Welcome to the August issue of Ancient News!
We’re finishing off the summer with a two-week Sumer sale! Take 40% off select books using code 2021EO at checkout through 8/15. Stay up to date on all our special offers on our Sales & Specials page or by subscribing to BookNews.
We have exciting new and forthcoming books this month! Age of Empires just published a few days ago; get your copy now! You can read an excerpt from Sy Gitin’s memoir below, and sign up via the links to be notified when The Road Taken and As Above, So Below are published in the coming weeks.
If you have an idea for a project, send an email to Jen Singletary, our acquisitions editor. She’d love to hear from you.
With contributions from both established and rising Assyriologists from ten countries and edited by three leading scholars of Assyriology, this volume presents thirty-two essays based on papers delivered at the 62nd Rencontre Assyriologique Internationale held in Philadelphia in 2016. Reflecting on the theme “Ur in the Twenty-First Century CE,” the chapters deal with archaeological, artistic, cultural, economic, historical, and textual matters connected to the ancient city of Ur.
Twenty essays on the history, culture, and literature of Ancient Mesopotamia, the land of the Sumerians, Babylonians, and Assyrians, from ca. 300–400 BC. Essays include analysis of previously unpublished legal and administrative documents, the waging of war, aromatic and date production, newly found royal inscriptions, the treatment of orphans, and more.
Discussion of the nature of Sumerian wisdom literature and complete editions of many Sumerian wisdom texts, including the Instructions of Shuruppak, Instructions of Ur-Ninurta, Counsels of Wisdom, Sumerian fables, Nothing Is of Value, Ballade of Early Rulers, and more. This unusual book describes the Sumerian literature and many of their proverbs featured in speeches of wise men of that time.
After many unsuccessful attempts to establish its linguistic affinity, Sumerian is widely considered a language isolate without any known relatives. However, a systematic comparison of its vocabulary and morphology with all the major Eurasiatic language families establishes beyond doubt that Sumerian belongs to the Uralic language family and is distantly related also to many other languages currently spoken in Europe, Western Asia and North Africa.
This is the first attempt to consider the phenomenon stamped storage jars a whole and to develop a unified theory that would explain the function of these stamp impressions and shed new light on the history of Judah during six centuries of subjugation to the empires that ruled the region—as a vassal kingdom in the age of the Assyrian, Egyptian, and Babylonian empires and as a province under successive Babylonian, Persian, Ptolemaic, and Seleucid rule.
This book publishes 323 handcopies of cuneiform tablets found in the academic papers of W. G. Lambert (1926–2011), one of the foremost Assyriologists of the twentieth century. Prepared by A. R. George and Junko Taniguchi, it completes a two-part edition of Lambert’s previously unpublished handcopies.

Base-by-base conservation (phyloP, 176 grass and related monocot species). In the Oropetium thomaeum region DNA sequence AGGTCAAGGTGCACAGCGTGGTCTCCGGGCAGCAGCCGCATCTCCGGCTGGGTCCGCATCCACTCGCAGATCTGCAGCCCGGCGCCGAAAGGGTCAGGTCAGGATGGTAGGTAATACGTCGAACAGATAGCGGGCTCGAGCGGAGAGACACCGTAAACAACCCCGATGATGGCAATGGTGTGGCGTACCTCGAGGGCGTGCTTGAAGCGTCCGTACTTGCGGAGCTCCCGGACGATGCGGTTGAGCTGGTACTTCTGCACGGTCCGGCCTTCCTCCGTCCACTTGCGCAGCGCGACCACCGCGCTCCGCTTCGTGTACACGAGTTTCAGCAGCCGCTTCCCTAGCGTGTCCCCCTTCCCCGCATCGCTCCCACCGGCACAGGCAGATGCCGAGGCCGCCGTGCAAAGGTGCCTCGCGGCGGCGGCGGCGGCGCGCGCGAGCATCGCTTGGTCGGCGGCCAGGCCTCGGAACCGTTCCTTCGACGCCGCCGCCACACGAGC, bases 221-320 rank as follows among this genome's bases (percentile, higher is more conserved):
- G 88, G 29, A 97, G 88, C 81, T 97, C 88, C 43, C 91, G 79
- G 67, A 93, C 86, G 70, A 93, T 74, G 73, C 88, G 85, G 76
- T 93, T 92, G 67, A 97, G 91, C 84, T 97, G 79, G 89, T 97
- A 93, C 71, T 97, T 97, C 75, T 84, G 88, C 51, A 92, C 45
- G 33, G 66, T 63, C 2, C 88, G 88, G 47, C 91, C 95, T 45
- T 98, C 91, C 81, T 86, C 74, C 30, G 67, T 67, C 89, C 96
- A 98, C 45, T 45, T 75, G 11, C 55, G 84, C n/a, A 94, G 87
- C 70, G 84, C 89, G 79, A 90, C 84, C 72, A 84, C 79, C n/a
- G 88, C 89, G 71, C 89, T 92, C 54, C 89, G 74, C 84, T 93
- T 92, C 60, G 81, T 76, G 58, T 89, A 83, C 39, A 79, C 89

“Sy Gitin reinvented American archaeology in the Middle East. A uniquely talented raconteur, scholar, and Mensch, he transformed the sleepy American archaeological school in Jerusalem into an engine propelling meaningful collaboration across daunting divides. Here’s the account—filled with remarkable scientific, political, diplomatic, and above all human surprises, and not a few great stories—of a pioneer in scholarship without borders. The result is a manual for thinking about any historical field from the actual ground up.”—Baruch Halpern, author of The First Historians: The Hebrew Bible and History
This volume addresses the nexus of religion and geography in the ancient Near East through case studies of various time periods and regions. Using Sumerian, Akkadian, and Aramaic text corpora, iconography, and archaeological evidence, the contributors illuminate the diverse phenomena that occur when religion is viewed through the lenses of space and place.
A Sense of Humor Goes a Long Way
To survive the extremely cold climate of Alaska and the dark days of winter, when there was light for only two hours a day, you had to have a good sense of humor. I made some very good friends when I was at Elmendorf, among them Naomi Rosenberg, the wife of Lt. Col. Leslie Rosenberg, who oversaw the base electronic communications. Both husband and wife had a very peculiar sense of humor, which I was to experience in various ways throughout my stay in Alaska. The first time was when one of the Protestant chaplains invited me to have dinner with his family. When we sat down to the meal, his wife expressed great satisfaction that she had consulted Naomi Rosenberg about what food could be served to the Jewish chaplain, and Naomi had told her that I loved crab meat and shrimp and that a good main course would be pork chops—all of which the Protestant chaplain’s wife cheerfully served. I was terribly embarrassed to have to explain that this was one of Naomi’s jokes and that I hoped my host wouldn’t be insulted if I only ate the salad and the dessert.
“Bruce McComiskey is the first in rhetorical studies to conduct a systematic reading of seven Dead Sea Scrolls manuscripts. . . . In doing so, he makes an important case for the rhetorical significance of the Dead Sea Scrolls as well as the methodological utility of a hermeneutics/rhetoric approach for reading these texts”—Jim Ridolfo, author of Digital Samaritans: Rhetorical Delivery and Engagement in the Digital Humanities
“A detailed and insightful exposition of a powerful and compelling literary figure. We know Holmes is central to a late-Victorian worldview, and How Sherlock Pulled the Trick demonstrates how he is also significant today.”—Catherine Wynne, author of Lady Butler: War Artist and Traveller, 1846–1933
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